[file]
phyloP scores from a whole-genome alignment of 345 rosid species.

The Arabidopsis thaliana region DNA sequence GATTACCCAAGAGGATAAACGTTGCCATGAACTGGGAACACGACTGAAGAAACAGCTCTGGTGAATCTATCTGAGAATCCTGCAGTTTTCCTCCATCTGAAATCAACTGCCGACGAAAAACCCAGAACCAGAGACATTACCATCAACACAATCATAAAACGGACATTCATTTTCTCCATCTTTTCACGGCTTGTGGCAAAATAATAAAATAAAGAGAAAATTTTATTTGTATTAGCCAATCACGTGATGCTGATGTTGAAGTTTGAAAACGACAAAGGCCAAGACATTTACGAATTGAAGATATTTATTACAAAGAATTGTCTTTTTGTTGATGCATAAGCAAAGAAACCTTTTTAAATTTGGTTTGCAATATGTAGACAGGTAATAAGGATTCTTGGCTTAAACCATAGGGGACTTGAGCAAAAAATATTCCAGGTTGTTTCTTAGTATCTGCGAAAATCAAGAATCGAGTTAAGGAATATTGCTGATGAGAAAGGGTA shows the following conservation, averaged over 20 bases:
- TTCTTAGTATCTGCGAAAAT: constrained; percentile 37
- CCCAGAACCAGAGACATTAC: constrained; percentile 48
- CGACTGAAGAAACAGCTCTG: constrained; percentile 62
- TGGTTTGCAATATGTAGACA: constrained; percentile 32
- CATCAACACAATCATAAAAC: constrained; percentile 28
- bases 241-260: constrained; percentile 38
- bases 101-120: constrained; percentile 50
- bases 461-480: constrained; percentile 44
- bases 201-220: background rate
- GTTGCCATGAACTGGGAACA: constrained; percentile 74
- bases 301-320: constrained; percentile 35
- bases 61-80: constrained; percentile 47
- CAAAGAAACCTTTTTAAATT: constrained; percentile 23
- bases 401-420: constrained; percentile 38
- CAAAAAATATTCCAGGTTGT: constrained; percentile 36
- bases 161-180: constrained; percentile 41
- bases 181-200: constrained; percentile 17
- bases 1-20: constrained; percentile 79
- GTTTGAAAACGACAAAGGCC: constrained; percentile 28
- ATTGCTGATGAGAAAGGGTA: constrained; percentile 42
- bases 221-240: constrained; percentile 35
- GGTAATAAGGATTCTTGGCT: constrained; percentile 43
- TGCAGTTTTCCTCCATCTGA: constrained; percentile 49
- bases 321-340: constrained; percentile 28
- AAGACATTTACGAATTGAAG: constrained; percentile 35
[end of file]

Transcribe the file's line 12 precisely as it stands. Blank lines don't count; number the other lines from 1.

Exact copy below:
- GTTGCCATGAACTGGGAACA: constrained; percentile 74